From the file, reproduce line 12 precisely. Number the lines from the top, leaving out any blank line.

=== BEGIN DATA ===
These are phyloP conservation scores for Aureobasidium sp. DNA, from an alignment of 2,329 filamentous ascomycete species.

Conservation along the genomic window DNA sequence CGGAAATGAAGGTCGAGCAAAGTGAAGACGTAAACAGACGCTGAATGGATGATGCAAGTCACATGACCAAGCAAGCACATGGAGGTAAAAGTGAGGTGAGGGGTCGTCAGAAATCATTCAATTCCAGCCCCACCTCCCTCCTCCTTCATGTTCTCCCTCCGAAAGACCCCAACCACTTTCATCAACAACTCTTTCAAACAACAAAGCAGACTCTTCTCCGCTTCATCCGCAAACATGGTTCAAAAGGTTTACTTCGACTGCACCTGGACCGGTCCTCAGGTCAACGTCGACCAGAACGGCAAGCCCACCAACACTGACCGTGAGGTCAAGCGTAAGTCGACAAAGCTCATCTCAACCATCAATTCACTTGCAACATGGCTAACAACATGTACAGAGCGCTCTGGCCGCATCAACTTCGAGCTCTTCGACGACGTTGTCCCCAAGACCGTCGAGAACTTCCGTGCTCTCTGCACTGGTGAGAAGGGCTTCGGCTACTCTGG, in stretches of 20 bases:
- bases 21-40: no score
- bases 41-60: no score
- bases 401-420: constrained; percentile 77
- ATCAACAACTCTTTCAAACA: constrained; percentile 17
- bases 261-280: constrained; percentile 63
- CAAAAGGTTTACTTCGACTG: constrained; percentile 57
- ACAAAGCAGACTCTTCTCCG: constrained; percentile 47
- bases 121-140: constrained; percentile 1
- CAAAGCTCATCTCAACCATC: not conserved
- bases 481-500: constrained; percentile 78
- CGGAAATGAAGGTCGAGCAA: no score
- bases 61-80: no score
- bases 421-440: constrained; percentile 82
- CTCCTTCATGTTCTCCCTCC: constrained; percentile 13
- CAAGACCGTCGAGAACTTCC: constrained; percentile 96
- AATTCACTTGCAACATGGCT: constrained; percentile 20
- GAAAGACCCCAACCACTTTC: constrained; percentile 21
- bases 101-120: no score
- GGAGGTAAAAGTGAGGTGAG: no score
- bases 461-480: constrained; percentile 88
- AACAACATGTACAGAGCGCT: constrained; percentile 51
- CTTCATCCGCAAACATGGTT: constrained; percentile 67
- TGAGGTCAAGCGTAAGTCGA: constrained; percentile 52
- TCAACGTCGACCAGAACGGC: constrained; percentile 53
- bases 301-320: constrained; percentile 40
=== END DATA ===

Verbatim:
- bases 481-500: constrained; percentile 78